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Little Bucharest: All the Meat That’s Fit to Eat!

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Romania.  A linguistic anomaly in Eastern Europe along with mostly being known for gypsies and the Prince of the Night, Dracula.  However, a trip to Romania back when I was studying in Spain left me with a different impression of the nation.  It was a bit off the beaten path in terms of the tourist trails of Europe, but it had plenty of character, friendly people, and great food.  So, when my girlfriend said that she had a Groupon for a Romanian eatery in Chicago called Little Bucharest, I was more than excited.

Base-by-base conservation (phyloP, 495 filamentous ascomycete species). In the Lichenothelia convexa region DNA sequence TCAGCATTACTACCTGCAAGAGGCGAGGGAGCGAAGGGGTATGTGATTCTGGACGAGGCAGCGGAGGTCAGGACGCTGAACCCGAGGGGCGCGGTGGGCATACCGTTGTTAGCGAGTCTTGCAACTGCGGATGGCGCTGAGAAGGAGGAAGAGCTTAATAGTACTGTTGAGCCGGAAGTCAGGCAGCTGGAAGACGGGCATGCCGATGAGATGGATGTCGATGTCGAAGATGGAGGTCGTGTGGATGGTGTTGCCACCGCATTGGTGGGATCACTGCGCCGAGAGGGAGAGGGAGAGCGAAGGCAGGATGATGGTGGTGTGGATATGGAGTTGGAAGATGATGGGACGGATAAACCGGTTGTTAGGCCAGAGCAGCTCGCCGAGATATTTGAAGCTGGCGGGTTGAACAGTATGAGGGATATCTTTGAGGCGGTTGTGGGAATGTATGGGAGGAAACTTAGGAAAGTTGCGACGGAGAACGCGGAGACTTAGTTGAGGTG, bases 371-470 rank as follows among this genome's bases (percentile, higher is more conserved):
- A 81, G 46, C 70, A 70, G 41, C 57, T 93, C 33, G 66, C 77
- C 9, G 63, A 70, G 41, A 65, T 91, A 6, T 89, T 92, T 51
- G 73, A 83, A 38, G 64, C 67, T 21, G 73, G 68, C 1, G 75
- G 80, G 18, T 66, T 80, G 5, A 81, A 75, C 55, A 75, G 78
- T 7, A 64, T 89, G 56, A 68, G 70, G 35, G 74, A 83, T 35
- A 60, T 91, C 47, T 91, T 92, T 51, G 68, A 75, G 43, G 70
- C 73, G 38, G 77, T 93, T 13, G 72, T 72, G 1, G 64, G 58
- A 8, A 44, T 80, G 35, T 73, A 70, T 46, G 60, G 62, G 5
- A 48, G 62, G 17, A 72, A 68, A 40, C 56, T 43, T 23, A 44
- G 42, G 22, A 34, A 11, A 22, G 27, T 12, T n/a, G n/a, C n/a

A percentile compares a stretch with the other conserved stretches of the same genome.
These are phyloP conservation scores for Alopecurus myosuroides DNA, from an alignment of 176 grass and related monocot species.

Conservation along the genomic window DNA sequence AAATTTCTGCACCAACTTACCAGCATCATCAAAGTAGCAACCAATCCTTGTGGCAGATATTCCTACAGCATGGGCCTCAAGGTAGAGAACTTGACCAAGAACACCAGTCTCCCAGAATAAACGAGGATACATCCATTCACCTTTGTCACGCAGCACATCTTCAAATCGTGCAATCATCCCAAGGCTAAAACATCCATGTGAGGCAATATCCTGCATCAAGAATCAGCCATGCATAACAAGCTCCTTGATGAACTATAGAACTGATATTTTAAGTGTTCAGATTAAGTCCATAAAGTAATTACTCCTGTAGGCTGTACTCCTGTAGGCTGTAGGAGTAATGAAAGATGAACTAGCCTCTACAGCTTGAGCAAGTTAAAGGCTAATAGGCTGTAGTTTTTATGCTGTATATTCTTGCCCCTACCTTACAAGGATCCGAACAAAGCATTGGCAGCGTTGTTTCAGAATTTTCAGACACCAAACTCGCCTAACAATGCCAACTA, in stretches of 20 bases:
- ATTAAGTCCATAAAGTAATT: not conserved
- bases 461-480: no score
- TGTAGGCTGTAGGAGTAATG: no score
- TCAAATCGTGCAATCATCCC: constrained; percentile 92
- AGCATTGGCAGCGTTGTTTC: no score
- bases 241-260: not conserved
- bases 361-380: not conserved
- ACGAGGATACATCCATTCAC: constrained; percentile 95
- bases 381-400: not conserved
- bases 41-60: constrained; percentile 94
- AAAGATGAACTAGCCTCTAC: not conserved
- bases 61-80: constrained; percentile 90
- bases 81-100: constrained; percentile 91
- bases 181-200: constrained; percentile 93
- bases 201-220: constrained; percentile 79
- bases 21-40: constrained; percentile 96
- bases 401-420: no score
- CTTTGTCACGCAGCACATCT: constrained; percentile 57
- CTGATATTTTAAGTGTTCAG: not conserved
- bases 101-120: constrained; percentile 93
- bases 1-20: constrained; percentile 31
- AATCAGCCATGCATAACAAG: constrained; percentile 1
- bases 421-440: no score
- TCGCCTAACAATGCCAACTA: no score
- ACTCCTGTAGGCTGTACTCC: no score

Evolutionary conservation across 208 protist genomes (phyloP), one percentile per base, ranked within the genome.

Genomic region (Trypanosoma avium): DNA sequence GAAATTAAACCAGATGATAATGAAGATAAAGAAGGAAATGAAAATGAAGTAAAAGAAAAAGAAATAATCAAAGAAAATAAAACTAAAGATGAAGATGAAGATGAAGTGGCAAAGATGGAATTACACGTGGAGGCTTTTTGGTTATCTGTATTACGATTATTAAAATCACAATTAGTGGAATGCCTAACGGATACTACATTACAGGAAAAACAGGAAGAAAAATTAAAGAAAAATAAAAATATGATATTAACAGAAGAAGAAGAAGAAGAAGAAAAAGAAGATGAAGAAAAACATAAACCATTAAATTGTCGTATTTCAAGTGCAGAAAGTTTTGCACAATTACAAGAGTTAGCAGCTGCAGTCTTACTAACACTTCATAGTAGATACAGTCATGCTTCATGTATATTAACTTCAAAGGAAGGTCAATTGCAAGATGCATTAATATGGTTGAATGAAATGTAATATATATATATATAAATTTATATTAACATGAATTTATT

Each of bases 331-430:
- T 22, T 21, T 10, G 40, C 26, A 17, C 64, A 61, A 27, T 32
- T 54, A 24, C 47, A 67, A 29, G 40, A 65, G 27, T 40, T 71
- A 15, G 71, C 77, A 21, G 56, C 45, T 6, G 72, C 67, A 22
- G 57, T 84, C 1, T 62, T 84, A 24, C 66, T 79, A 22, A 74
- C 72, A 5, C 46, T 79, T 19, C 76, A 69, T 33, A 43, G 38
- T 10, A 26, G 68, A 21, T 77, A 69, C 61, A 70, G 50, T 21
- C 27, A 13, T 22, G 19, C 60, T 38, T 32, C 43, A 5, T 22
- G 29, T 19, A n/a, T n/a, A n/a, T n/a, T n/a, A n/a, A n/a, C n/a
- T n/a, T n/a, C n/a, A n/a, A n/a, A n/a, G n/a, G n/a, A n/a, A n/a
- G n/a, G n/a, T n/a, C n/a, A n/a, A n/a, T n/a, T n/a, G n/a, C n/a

It was a cold and rainy night, similar to the weather I experienced while traveling between Bucharest and Sighisoara, so I was having a serious case of deja vu minus the feral dogs running around in the street and the airport.  It had a charming exterior with a patio that obviously wasn’t being used that night along with a fountain.  IMG_4589IMG_4570IMG_4569Upon setting foot in the establishment, we were warmly welcomed by the staff and led quickly to a table.  IMG_4571The cheerful music and clean interior put me at ease since other Eastern European restaurants are a bit more rustic in terms of their setup.  To drink, Janice got a sweet red Romanian wine, and I got a beer from Timisoara.  It seems the alcohol content was a bit much for her along with its sugary aftertaste, but it was still enjoyable.  As for my beer, it was a light lager that could be comparable to Heineken.IMG_4574  We also destroyed a basket of fresh baked bread that wasn’t warm, but they said they baked it in the morning.  IMG_4573This definitely showed in the overall quality of the sliced loaf.  It was chewy but slightly crispy on the outside while the inside was fluffy and white.  We demolished it so fast that the owner came over to say that our healthy appetites for his bread were quite the compliment.  For our appetizer, we got an order of the Mititei ($10).  These little sausages were served with a side of salad, fried polenta, and mustard.IMG_4577  These chubby meat nuggets were quite heavenly and juicy with a heavy emphasis on the garlic, and it seemed to have more beef than pork in the meat blend that jived well with the sour mustard.    The fried polenta (corn meal) was warm but not piping hot.  It also had an enjoyable butter flavor that had overtones of French fries.  As for our entrees, Janice got the sarmale ($18) and I got the chicken paprikash ($20).  The sarmale are similar to Poland’s golabki or stuffed cabbage rolls.IMG_4580  These wee bundles were stewed in tomato sauce which led the cabbage to be extra soft but firm enough to keep all of the pork, ground beef, and rice from bursting forth.  It was a bit more sour than the Polish version of the dish, but it still had the Slavic heartiness common to both meals.  As for my meal, the chicken paprikash was essentially half a chicken in a paprika infused gravy along with green beans and pearl onions. IMG_4581 The sauce was the boss for this dish, and the chicken was falling off the bone.  Beware of the small bones in the chicken though!  For both the sarmale and chicken paprikash, there was mamaliga or soft polenta served on the side.  This was my favorite food I tried in Romania, and it was like going into a culinary time machine for me from the first bite.  IMG_4582From the smooth, golden polenta to the cool sour cream and strong Feta cheese, I was in heaven.  The only differences between Little Bucharest and the real Bucharest was that the mamaliga in the Motherland was served in a bowl and with a fried egg on top.  Aside from that, it was the perfect comfort food to combat the terrible weather outside.  I couldn’t finish my meal since my stomach was about to burst from all of the polenta and grilled meats, but I didn’t feel bloated like I did with other meals where I ate a lot.  At the end of the meal, we were walking out, and the owner wished us well and told us to check them out on Facebook.  I then told him that I write a food blog, and he was so overjoyed that he hugged me and gave me a bottle of Romanian dry red wine on the spot.IMG_4587  I’ve never experienced such generosity from a restaurant in Chicago or perhaps anywhere else in the world.  Thanks, Branko!